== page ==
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Please Touch The Art

Please Touch the Art is an interactive art exhibition where the viewer is encouraged to touch the art as well as experience audio to enhance the experience of these visual artworks.

The exhibition presents a research and development project undertaken by the artist and funded by Wakefield Council Culture Grants which considers how artwork could be more interactive, with particular consideration for the blind and visually impaired attendees that have been part of the research process whilst developing the work. Extracts from these interviews will be played during the exhibition.

View Press Coverage Here 

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  Sound up! Watch and listen to this video. The voices heard are taken from the many interviews I undertook when researching work for this exhibition. All the interviewees were blind or visually impaired and they generously (thank you! ) gave their time to chat to me about their experiences of visiting exhibitions and engaging with visual art.

 

Here’s the audio description:

“There’s different techniques to doing a picture a painting, as long as it’s something you can just go back to and feel” Alan Raynor

“I can see some shadows but I mainly use my touch because I can;t count on vision. If I would have had the chance to choose whether I want to see or not I would have really been like do I really want to see?” Anna Grudna

“Eyesight tends to pinpoint things and hearing is generally. Hears things, sounds from all around.” Hugh Fox

“It’s just any obvious thing to do is just to tap it, to see yeah what’s it made of, it gives you an idea by the sound that’s coming out if” Alan Raynor

“I have a lot of useable sight but I don’t see a lot of detail. Touch is interesting, interactive is interesting” Vicky Verona

“The thing that I’ve realised as my sights got worse, I’ve always defined poverty as words that make me feel something and that’s now how I look at painting and that’s now how I look at painting because you know the saying the radio play is better than the stage play” Sheelagh Robinson

 

There’s also some quotes some of the wonderful feedback on the exhibition showing in the video as follows:

“This was phenomenal! An astonishingly original exhibition”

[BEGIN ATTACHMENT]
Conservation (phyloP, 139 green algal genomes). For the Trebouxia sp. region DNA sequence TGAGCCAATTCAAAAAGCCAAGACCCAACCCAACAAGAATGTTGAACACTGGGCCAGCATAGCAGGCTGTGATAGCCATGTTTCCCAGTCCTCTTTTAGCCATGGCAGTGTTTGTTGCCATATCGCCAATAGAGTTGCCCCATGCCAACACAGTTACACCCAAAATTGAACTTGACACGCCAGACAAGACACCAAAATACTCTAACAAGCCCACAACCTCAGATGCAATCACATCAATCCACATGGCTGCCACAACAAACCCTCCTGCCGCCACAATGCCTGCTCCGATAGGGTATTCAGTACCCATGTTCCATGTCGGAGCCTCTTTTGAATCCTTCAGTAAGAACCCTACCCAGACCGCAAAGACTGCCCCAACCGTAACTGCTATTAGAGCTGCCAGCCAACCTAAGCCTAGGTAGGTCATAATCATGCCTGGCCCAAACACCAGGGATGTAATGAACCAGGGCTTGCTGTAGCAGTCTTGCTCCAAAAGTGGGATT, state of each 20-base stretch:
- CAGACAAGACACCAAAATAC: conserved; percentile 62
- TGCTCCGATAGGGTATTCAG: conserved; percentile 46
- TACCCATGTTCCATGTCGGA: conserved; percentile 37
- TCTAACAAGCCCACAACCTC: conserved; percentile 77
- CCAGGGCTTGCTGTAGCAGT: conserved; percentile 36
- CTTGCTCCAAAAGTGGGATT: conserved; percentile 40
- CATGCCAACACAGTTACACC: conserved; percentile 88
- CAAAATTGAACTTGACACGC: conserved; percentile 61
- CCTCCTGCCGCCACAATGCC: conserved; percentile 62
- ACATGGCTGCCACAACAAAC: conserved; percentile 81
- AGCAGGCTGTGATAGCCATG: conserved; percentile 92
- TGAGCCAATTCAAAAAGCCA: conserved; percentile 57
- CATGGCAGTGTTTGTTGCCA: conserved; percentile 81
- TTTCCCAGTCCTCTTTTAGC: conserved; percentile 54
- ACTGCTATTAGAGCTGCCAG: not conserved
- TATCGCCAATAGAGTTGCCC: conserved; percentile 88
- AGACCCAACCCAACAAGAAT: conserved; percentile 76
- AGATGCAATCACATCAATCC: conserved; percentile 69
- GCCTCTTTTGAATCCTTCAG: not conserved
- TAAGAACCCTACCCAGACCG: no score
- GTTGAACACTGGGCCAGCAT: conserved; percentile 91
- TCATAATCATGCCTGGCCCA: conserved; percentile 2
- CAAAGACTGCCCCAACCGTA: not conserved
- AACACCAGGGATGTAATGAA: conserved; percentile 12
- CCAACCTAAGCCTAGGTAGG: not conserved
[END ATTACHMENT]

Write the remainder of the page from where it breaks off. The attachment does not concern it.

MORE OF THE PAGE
“Thoughtful and insightful, the pure joy of interactive work”

“I enjoyed the tactility of the exhibition”

“It was wonderful to see such an inclusive activity”

View Gallery

Artists Statement

Throughout my career as an educator I have continuously observed the subtle variations in our individual perception of colour, light, form and perspective. My own diagnosis of a common age-related sight change, triggered a moment of significant reflection, and uncovered a wider fascination with the differences in our vision. I have immersed myself in researching eye conditions and documenting conversations surrounding sight, both of which profoundly inform my creative practice. 

 

In my previous body of work I positioned myself as artistic interpreter, bringing to life through the medium of paint, the experiences of vision generously shared with interviewees connected with sight loss charity Outlookers in Huddersfield. This body of work led me to question how viewers can interact with visual artwork in different ways such as through touch or sound.

 

‘Please Touch the Art’ presents a research and development project funded by Wakefield Council Culture Grants. Through interviews and feedback sessions, primarily with Wakefield District Sight Aid service users, the work was developed to allow a variety of ways to engage with it either by contrasting colours, using embossing or texture techniques to add tactile elements and using audio to create feedback within a painting. The intention was to enhance the viewer experience with particular consideration for blind or sight impaired visitors, however the results make it more engaging for us all. Don’t we all want to ‘Touch the Art?’

 

The exhibition includes large print and braille formats as well as an opportunity to try out some tactile drawings to take home.

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